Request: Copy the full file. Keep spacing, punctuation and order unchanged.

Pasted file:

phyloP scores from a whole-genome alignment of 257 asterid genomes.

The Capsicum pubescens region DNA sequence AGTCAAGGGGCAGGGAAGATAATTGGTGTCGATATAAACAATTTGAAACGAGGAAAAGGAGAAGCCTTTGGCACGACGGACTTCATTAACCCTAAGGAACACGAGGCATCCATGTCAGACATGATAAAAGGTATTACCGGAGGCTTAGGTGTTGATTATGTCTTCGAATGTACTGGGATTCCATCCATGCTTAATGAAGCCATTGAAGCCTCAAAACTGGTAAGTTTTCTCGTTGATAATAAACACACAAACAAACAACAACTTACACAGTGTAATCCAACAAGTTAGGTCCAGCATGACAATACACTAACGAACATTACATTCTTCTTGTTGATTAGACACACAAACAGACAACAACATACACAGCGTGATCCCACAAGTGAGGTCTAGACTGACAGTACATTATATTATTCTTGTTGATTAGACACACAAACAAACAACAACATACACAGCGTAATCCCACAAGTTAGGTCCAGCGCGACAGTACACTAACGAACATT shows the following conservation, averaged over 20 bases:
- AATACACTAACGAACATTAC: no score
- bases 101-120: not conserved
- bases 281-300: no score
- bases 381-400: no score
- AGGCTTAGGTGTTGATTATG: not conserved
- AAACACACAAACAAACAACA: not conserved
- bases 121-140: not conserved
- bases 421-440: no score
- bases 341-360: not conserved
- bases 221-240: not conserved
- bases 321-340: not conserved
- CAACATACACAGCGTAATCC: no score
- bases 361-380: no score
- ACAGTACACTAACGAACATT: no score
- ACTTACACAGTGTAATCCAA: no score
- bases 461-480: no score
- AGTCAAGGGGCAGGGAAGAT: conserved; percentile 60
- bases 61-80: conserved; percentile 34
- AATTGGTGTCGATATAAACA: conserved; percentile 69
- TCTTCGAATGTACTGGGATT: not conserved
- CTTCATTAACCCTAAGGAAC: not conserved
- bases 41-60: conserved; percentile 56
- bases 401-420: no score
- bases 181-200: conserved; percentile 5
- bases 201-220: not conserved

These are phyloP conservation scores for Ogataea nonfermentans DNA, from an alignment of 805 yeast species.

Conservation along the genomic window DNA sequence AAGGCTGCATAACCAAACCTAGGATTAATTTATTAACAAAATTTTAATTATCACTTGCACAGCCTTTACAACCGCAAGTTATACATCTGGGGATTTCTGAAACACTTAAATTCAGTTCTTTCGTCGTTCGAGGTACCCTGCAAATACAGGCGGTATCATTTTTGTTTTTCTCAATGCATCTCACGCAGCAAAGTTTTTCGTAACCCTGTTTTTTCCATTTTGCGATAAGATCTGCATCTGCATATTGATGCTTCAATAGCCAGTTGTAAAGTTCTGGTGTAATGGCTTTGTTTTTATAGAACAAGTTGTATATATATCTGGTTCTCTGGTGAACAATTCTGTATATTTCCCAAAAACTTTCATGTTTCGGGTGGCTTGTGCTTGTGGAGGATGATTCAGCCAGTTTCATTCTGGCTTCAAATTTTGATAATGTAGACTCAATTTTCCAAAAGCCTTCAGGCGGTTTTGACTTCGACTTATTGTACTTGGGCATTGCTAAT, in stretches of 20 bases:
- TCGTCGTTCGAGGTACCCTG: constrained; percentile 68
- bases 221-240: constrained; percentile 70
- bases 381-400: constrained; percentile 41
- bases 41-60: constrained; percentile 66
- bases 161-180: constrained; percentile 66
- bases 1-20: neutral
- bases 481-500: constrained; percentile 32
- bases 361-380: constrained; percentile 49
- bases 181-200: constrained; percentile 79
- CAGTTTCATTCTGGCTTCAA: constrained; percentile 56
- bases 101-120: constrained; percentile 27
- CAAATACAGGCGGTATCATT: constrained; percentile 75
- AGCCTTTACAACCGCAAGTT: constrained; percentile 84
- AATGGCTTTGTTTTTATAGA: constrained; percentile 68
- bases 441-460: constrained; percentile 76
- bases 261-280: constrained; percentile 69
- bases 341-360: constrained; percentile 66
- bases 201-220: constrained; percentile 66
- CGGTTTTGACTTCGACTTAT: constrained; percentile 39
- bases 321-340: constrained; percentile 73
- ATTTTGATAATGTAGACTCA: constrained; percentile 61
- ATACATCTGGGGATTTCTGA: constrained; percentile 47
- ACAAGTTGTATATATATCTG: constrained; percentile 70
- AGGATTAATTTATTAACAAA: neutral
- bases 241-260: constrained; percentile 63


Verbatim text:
phyloP scores from a whole-genome alignment of 257 asterid genomes.

The Capsicum pubescens region DNA sequence AGTCAAGGGGCAGGGAAGATAATTGGTGTCGATATAAACAATTTGAAACGAGGAAAAGGAGAAGCCTTTGGCACGACGGACTTCATTAACCCTAAGGAACACGAGGCATCCATGTCAGACATGATAAAAGGTATTACCGGAGGCTTAGGTGTTGATTATGTCTTCGAATGTACTGGGATTCCATCCATGCTTAATGAAGCCATTGAAGCCTCAAAACTGGTAAGTTTTCTCGTTGATAATAAACACACAAACAAACAACAACTTACACAGTGTAATCCAACAAGTTAGGTCCAGCATGACAATACACTAACGAACATTACATTCTTCTTGTTGATTAGACACACAAACAGACAACAACATACACAGCGTGATCCCACAAGTGAGGTCTAGACTGACAGTACATTATATTATTCTTGTTGATTAGACACACAAACAAACAACAACATACACAGCGTAATCCCACAAGTTAGGTCCAGCGCGACAGTACACTAACGAACATT shows the following conservation, averaged over 20 bases:
- AATACACTAACGAACATTAC: no score
- bases 101-120: not conserved
- bases 281-300: no score
- bases 381-400: no score
- AGGCTTAGGTGTTGATTATG: not conserved
- AAACACACAAACAAACAACA: not conserved
- bases 121-140: not conserved
- bases 421-440: no score
- bases 341-360: not conserved
- bases 221-240: not conserved
- bases 321-340: not conserved
- CAACATACACAGCGTAATCC: no score
- bases 361-380: no score
- ACAGTACACTAACGAACATT: no score
- ACTTACACAGTGTAATCCAA: no score
- bases 461-480: no score
- AGTCAAGGGGCAGGGAAGAT: conserved; percentile 60
- bases 61-80: conserved; percentile 34
- AATTGGTGTCGATATAAACA: conserved; percentile 69
- TCTTCGAATGTACTGGGATT: not conserved
- CTTCATTAACCCTAAGGAAC: not conserved
- bases 41-60: conserved; percentile 56
- bases 401-420: no score
- bases 181-200: conserved; percentile 5
- bases 201-220: not conserved

These are phyloP conservation scores for Ogataea nonfermentans DNA, from an alignment of 805 yeast species.

Conservation along the genomic window DNA sequence AAGGCTGCATAACCAAACCTAGGATTAATTTATTAACAAAATTTTAATTATCACTTGCACAGCCTTTACAACCGCAAGTTATACATCTGGGGATTTCTGAAACACTTAAATTCAGTTCTTTCGTCGTTCGAGGTACCCTGCAAATACAGGCGGTATCATTTTTGTTTTTCTCAATGCATCTCACGCAGCAAAGTTTTTCGTAACCCTGTTTTTTCCATTTTGCGATAAGATCTGCATCTGCATATTGATGCTTCAATAGCCAGTTGTAAAGTTCTGGTGTAATGGCTTTGTTTTTATAGAACAAGTTGTATATATATCTGGTTCTCTGGTGAACAATTCTGTATATTTCCCAAAAACTTTCATGTTTCGGGTGGCTTGTGCTTGTGGAGGATGATTCAGCCAGTTTCATTCTGGCTTCAAATTTTGATAATGTAGACTCAATTTTCCAAAAGCCTTCAGGCGGTTTTGACTTCGACTTATTGTACTTGGGCATTGCTAAT, in stretches of 20 bases:
- TCGTCGTTCGAGGTACCCTG: constrained; percentile 68
- bases 221-240: constrained; percentile 70
- bases 381-400: constrained; percentile 41
- bases 41-60: constrained; percentile 66
- bases 161-180: constrained; percentile 66
- bases 1-20: neutral
- bases 481-500: constrained; percentile 32
- bases 361-380: constrained; percentile 49
- bases 181-200: constrained; percentile 79
- CAGTTTCATTCTGGCTTCAA: constrained; percentile 56
- bases 101-120: constrained; percentile 27
- CAAATACAGGCGGTATCATT: constrained; percentile 75
- AGCCTTTACAACCGCAAGTT: constrained; percentile 84
- AATGGCTTTGTTTTTATAGA: constrained; percentile 68
- bases 441-460: constrained; percentile 76
- bases 261-280: constrained; percentile 69
- bases 341-360: constrained; percentile 66
- bases 201-220: constrained; percentile 66
- CGGTTTTGACTTCGACTTAT: constrained; percentile 39
- bases 321-340: constrained; percentile 73
- ATTTTGATAATGTAGACTCA: constrained; percentile 61
- ATACATCTGGGGATTTCTGA: constrained; percentile 47
- ACAAGTTGTATATATATCTG: constrained; percentile 70
- AGGATTAATTTATTAACAAA: neutral
- bases 241-260: constrained; percentile 63